Evidentialism is the thesis that a person is justified in believing a proposition iff the person's evidence on balance supports that proposition. In discussing epistemological issues associated with disagreements among epistemic peers, some philosophers have endorsed principles that seem to run contrary to evidentialism, specifying how one should revise one's beliefs in light of disagreement. In this paper, I examine the connection between evidentialism and these principles. I argue that the puzzles about disagreement provide no reason to abandon evidentialism and (...) that there are no true general principles about justified responses to disagreement other than the general evidentialist principle. I then argue that the puzzles about disagreement are primarily puzzles about the evidential impact of higher - order evidence – evidence about the significance or existence of ordinary, or first- order, evidence. I conclude by arguing that such higher - order evidence can often have a profound effect on the justification of first- order beliefs. (shrink)
This paper is a study of higher-order contingentism – the view, roughly, that it is contingent what properties and propositions there are. We explore the motivations for this view and various ways in which it might be developed, synthesizing and expanding on work by Kit Fine, Robert Stalnaker, and Timothy Williamson. Special attention is paid to the question of whether the view makes sense by its own lights, or whether articulating the view requires drawing distinctions among possibilities that, according (...) to the view itself, do not exist to be drawn. The paper begins with a non-technical exposition of the main ideas and technical results, which can be read on its own. This exposition is followed by a formal investigation of higher-order contingentism, in which the tools of variable-domain intensional model theory are used to articulate various versions of the view, understood as theories formulated in a higher-order modal language. Our overall assessment is mixed: higher-order contingentism can be fleshed out into an elegant systematic theory, but perhaps only at the cost of abandoning some of its original motivations. (shrink)
Ambitious Higher-Order theories of consciousness—Higher-Order theories that purport to give an account of phenomenal consciousness—face a well-known objection from the possibility of radical misrepresentation. Jonathan Farrell (2017) has recently added a new twist to an old worry: while Higher-Order theorists have the resources to respond to the misrepresentation objection, they do so at the expense of their ambitions. At best, they only account for phenomenal consciousness in the technical Higher-Order sense, not in the standard Nagelian sense. (...) Building on the work of Berger (2014) and Brown (2015), I contend that Farrell's argument fails. The upshot is not only that radical misrepresentation presents no threat to the ambitiousness of Higher-Order theories, but also a deeper insight both into Higher-Order theories themselves, and what the standard Nagelian construal of phenomenal consciousness does, and does not, commit us to. (shrink)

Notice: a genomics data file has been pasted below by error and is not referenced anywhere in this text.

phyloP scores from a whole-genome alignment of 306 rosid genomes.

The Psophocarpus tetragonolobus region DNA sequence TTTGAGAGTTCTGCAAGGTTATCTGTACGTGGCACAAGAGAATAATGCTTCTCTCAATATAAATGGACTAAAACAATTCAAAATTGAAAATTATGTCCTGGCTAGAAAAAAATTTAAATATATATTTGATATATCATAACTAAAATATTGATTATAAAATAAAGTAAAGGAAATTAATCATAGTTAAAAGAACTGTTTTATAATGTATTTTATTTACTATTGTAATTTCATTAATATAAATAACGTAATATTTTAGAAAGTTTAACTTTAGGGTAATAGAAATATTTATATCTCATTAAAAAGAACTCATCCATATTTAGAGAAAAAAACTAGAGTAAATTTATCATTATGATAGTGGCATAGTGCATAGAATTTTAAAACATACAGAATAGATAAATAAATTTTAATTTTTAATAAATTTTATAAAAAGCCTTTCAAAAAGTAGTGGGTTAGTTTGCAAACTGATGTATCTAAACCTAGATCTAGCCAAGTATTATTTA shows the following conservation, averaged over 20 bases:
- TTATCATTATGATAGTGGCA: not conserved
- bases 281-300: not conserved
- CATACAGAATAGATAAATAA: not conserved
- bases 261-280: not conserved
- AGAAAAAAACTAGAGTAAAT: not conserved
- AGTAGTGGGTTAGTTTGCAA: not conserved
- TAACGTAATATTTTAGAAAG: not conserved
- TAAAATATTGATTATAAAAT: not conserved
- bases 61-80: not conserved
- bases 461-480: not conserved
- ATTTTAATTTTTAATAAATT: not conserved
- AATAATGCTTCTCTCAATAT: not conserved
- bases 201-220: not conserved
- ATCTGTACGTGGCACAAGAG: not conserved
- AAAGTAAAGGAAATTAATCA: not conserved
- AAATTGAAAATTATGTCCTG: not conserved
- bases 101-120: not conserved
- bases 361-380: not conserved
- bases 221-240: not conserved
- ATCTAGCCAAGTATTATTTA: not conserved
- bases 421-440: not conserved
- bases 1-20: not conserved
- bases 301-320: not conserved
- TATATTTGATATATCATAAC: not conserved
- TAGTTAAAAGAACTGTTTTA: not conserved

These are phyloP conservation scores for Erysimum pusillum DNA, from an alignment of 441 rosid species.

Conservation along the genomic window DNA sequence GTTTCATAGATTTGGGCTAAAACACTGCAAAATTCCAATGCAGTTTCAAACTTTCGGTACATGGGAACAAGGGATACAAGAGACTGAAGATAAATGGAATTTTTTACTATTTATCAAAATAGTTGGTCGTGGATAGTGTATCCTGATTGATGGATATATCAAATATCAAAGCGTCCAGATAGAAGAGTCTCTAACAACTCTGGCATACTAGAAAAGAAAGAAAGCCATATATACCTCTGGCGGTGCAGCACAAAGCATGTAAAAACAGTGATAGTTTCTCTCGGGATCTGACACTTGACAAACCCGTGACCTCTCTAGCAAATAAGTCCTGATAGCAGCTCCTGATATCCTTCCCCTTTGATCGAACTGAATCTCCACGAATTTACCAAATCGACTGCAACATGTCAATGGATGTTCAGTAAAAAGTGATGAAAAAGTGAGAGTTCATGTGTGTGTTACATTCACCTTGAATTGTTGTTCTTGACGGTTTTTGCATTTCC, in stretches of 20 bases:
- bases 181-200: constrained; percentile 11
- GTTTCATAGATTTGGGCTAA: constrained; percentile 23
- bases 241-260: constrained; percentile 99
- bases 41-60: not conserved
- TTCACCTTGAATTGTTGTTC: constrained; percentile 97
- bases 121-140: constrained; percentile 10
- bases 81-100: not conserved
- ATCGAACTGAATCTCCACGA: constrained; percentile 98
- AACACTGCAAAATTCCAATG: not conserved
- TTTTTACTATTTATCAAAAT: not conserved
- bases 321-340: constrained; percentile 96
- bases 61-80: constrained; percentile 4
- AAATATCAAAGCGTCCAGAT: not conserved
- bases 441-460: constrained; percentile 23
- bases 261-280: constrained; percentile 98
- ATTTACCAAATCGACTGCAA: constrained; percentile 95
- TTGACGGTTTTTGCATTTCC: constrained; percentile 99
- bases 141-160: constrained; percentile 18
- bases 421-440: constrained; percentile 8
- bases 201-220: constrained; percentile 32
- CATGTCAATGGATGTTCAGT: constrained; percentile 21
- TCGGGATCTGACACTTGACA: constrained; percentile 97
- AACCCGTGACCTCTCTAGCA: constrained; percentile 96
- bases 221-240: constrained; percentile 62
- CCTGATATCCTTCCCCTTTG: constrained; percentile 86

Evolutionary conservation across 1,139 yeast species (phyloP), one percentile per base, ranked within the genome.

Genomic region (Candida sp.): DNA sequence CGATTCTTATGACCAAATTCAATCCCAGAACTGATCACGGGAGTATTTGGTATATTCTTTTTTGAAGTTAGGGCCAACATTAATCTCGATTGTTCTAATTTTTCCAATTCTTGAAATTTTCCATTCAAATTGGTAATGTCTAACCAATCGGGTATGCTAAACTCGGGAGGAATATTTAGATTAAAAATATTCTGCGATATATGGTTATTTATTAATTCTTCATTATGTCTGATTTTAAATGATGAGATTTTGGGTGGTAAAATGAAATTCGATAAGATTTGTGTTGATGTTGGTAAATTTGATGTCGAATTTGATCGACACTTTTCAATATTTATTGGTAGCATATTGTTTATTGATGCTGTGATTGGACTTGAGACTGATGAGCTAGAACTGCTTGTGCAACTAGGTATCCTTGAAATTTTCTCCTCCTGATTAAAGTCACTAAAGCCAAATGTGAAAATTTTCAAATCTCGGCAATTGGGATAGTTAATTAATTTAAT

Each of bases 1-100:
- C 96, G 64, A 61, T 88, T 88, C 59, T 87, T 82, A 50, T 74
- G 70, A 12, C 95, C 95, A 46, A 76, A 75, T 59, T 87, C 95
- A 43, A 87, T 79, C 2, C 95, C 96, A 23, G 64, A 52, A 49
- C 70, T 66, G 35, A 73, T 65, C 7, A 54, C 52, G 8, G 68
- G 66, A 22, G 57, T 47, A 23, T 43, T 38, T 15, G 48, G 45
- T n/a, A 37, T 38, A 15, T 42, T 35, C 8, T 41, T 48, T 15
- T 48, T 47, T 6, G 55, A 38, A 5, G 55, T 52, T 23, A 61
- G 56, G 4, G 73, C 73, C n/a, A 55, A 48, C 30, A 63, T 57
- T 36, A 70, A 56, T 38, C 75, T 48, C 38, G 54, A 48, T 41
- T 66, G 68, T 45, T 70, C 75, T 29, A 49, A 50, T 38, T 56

Sometimes we get evidence of our own epistemic malfunction. This can come from finding out we’re fatigued, or have been drugged, or that other competent and well-informed thinkers disagree with our beliefs. This sort of evidence seems to seems to behave differently from ordinary evidence about the world. In particular, getting such evidence can put agents in a position where the most rational response involves violating some epistemic ideal.
Conciliatory views of disagreement maintain that discovering a particular type of disagreement requires that one make doxastic conciliation. In this paper I give a more formal characterization of such a view. After explaining and motivating this view as the correct view regarding the epistemic significance of disagreement, I proceed to defend it from several objections concerning higher-order evidence made by Thomas Kelly.